Have you ever wondered if you could live off your own land, produce food for you and your family on an acre or less? How to position your garden for the best water access and sunlight? What plants can yield the most production on a small plot? Transition Bluffton will present a discussion about Permaculture On One Acre on Tuesday, April 23rd at 7:00 pm on the third floor of Bluffton Town Hall. Whether you have experience in gardening, agriculture, permaculture or just curious, all are welcome to this open discussion led by Pete Badertscher of Transition Bluffton.
The Slide Show that goes with the presentation is below for those that wanted the links
Transition Bluffton will hold a public event on Tuesday, September 18, at the Bluffton University Nature Preserve during which participants will experience the emotional and health benefits of being in nature. Although modern technologies are making our life easier, more and more people are experiencing a sense of unease and anxiety. New scientific research is concluding that our being disconnected from nature may be the cause. Scientists are finding that a connection to the natural world is crucial for our health and well-being.
Join Beth Theisen, a naturalist at the Johnny Appleseed Metro Park District, to experience the calm and peace that nature provides as you decrease your stress hormones, your blood pressure, and your feelings of overwhelm. Participants will meet for this introductory experience at 6:30 pm in the main parking lot of the Bluffton University Nature Preserve located at 10535 Augsburger road in Bluffton. All are welcome to join us to reap the health benefits of being in nature!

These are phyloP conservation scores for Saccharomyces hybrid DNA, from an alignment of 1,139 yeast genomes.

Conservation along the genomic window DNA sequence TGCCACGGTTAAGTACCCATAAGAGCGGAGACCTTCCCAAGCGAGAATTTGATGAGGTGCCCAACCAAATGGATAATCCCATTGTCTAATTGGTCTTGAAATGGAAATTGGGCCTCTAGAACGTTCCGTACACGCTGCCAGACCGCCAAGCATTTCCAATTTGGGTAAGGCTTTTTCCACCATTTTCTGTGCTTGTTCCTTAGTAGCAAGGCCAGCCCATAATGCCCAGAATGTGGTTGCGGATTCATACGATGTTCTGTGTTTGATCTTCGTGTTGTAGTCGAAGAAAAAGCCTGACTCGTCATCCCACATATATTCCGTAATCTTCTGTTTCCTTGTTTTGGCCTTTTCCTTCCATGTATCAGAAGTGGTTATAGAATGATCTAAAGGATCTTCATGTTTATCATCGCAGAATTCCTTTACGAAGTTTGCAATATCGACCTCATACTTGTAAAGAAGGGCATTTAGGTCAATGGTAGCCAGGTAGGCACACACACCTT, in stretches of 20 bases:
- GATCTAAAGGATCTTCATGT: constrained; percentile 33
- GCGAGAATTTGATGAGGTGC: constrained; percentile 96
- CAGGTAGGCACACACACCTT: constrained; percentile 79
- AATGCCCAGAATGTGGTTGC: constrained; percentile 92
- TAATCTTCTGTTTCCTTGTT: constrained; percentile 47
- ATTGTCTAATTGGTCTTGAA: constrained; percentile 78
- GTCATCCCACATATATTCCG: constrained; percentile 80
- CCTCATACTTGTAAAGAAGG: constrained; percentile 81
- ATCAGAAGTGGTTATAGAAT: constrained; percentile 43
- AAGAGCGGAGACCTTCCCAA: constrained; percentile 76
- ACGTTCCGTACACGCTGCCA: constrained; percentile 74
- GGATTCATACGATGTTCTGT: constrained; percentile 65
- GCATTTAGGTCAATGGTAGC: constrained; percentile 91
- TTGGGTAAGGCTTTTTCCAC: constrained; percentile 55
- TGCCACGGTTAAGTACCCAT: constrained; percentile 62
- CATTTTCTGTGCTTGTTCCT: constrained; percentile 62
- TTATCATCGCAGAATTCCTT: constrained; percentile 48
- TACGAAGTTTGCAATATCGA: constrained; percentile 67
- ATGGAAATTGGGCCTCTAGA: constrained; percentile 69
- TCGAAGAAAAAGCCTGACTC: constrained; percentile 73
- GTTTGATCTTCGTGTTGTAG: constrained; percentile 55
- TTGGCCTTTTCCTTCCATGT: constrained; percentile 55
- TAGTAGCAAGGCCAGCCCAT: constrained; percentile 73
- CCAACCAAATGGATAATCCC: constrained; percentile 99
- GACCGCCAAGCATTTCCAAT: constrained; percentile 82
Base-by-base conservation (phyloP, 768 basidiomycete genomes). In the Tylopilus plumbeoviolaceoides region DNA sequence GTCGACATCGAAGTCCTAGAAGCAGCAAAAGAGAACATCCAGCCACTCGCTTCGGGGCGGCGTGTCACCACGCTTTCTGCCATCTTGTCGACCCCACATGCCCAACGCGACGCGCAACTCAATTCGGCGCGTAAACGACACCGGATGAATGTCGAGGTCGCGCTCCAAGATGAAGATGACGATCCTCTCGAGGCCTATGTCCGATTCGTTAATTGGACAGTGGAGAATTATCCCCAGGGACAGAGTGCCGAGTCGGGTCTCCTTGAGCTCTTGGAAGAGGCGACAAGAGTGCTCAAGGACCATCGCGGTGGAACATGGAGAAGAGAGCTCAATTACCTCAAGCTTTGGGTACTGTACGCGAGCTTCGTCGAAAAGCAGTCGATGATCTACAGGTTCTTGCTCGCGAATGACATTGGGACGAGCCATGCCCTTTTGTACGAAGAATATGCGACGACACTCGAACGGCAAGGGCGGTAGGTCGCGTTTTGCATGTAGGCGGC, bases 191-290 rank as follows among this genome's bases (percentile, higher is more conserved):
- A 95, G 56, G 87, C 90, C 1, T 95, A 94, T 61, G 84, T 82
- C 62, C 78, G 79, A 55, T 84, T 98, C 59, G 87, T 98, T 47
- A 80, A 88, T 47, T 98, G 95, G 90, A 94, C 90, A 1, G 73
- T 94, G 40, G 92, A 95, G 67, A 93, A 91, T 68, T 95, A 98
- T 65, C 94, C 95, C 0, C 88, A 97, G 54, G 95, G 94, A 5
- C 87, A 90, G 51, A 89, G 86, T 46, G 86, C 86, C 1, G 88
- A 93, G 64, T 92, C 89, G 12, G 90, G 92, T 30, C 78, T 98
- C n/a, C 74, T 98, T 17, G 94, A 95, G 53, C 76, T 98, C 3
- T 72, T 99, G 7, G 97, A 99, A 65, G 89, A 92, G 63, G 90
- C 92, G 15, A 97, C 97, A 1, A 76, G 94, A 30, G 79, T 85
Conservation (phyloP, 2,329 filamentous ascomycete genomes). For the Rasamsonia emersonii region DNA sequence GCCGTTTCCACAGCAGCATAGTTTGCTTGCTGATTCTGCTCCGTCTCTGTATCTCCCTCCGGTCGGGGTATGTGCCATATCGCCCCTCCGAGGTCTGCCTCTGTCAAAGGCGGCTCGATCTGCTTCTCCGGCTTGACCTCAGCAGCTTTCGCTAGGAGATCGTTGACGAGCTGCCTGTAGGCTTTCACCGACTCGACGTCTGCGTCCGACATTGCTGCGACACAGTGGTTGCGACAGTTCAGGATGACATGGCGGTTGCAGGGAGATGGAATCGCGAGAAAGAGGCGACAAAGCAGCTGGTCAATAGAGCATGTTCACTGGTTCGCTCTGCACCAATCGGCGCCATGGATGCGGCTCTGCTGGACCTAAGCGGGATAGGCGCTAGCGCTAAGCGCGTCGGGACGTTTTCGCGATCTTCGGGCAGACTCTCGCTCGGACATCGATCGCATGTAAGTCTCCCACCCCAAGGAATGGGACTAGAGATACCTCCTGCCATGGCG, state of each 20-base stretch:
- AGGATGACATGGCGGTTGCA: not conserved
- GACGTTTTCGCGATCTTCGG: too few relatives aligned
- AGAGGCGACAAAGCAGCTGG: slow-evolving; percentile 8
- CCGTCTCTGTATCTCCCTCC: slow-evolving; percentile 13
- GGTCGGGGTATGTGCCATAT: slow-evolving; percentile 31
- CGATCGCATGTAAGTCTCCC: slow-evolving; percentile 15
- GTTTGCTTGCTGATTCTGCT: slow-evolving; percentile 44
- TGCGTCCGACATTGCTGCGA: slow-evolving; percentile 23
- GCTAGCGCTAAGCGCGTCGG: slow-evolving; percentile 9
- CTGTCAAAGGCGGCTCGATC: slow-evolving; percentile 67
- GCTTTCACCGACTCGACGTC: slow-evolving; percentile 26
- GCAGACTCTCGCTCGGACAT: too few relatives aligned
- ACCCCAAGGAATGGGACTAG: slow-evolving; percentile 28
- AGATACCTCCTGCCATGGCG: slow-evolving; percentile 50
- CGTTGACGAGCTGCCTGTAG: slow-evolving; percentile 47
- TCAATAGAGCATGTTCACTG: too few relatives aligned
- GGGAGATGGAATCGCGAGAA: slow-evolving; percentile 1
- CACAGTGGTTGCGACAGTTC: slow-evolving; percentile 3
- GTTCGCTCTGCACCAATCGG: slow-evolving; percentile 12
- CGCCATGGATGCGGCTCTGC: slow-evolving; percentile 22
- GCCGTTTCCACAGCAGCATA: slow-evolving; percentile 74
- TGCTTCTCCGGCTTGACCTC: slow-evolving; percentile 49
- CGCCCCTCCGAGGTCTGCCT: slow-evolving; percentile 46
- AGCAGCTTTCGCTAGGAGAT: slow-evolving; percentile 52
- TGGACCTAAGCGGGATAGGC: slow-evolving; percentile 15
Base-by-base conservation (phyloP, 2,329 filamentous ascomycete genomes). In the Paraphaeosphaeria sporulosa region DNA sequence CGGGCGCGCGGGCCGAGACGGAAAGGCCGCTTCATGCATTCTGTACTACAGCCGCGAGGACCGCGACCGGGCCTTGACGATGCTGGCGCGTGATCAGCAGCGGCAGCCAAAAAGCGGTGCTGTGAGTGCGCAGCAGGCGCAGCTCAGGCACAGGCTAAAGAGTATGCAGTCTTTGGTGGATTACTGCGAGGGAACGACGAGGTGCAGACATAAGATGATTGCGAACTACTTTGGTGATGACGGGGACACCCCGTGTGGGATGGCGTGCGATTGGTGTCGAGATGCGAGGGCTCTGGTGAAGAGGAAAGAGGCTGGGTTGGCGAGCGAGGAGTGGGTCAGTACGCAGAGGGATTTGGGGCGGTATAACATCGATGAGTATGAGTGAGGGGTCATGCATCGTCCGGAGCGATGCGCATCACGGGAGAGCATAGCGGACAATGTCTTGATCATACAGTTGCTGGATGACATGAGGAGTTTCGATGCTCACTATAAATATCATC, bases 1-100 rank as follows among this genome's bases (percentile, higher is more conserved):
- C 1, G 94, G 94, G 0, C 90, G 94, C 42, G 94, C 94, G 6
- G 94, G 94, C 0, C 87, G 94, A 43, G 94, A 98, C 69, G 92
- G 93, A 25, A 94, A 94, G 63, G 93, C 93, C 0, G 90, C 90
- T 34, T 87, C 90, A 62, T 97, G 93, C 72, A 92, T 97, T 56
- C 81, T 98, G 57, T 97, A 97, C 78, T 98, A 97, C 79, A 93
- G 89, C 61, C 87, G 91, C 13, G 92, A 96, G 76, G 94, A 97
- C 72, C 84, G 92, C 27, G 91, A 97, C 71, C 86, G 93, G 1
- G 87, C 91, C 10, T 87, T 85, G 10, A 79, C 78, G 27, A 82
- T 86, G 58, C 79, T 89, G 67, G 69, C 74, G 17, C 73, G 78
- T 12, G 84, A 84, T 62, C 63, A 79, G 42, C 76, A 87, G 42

In case of rain, the event will take place on October 2 at the same time and same place.
Transition Bluffton is hosting a presentation on invasive plant species at 7 p.m. on Tuesday, September 19, at the Bluffton Town Hall, 154 N. Main St. Botanist Bob Antibus will talk and take questions about invasive plants in northwest Ohio. The event is free and open to the public.
Invasive plants are non-native species that can threaten our natural resources. Problems caused by invasive plants include crowding out of native Ohio plants, loss of suitable foods for area wildlife, and less plant diversity.
A professor emeritus at Bluffton University, Antibus taught botany from 1980 to 2015. After completing PhD research in Point Barrow Alaska, he conducted funded research in the Lake District of England, Costa Rica, Glacier National Park and Yellowstone National Park.
Antibus also serves as a Johnny Appleseed Park District Commissioner and member of the Blanchard River Watershed Board.